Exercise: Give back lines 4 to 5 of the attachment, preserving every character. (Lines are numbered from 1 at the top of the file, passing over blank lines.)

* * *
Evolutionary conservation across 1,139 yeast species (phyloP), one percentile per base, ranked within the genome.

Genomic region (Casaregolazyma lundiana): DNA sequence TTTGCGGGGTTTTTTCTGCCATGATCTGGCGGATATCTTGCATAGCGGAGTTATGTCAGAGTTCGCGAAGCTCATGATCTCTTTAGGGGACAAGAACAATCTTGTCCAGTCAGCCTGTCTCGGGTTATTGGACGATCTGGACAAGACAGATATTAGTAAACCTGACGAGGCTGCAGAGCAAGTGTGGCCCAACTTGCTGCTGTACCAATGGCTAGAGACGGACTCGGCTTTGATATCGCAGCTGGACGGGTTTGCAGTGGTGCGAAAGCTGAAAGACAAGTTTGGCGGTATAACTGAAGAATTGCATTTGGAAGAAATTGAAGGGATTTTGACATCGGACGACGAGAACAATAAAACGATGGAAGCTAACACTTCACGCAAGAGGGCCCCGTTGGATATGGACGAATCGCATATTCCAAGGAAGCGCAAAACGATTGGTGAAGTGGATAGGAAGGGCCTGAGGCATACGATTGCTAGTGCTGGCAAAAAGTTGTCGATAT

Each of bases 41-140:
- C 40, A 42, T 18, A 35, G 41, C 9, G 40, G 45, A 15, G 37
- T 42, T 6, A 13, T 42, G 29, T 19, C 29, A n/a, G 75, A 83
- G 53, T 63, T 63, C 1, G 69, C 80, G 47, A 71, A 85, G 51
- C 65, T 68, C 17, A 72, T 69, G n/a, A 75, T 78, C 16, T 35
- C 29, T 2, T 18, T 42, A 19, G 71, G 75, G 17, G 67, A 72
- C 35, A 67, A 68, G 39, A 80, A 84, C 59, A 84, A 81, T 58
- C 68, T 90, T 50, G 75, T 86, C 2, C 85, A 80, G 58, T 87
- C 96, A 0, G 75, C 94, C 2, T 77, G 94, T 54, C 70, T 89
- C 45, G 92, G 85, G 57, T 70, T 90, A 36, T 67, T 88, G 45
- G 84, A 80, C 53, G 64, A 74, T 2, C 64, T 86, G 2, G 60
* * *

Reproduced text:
- C 40, A 42, T 18, A 35, G 41, C 9, G 40, G 45, A 15, G 37
- T 42, T 6, A 13, T 42, G 29, T 19, C 29, A n/a, G 75, A 83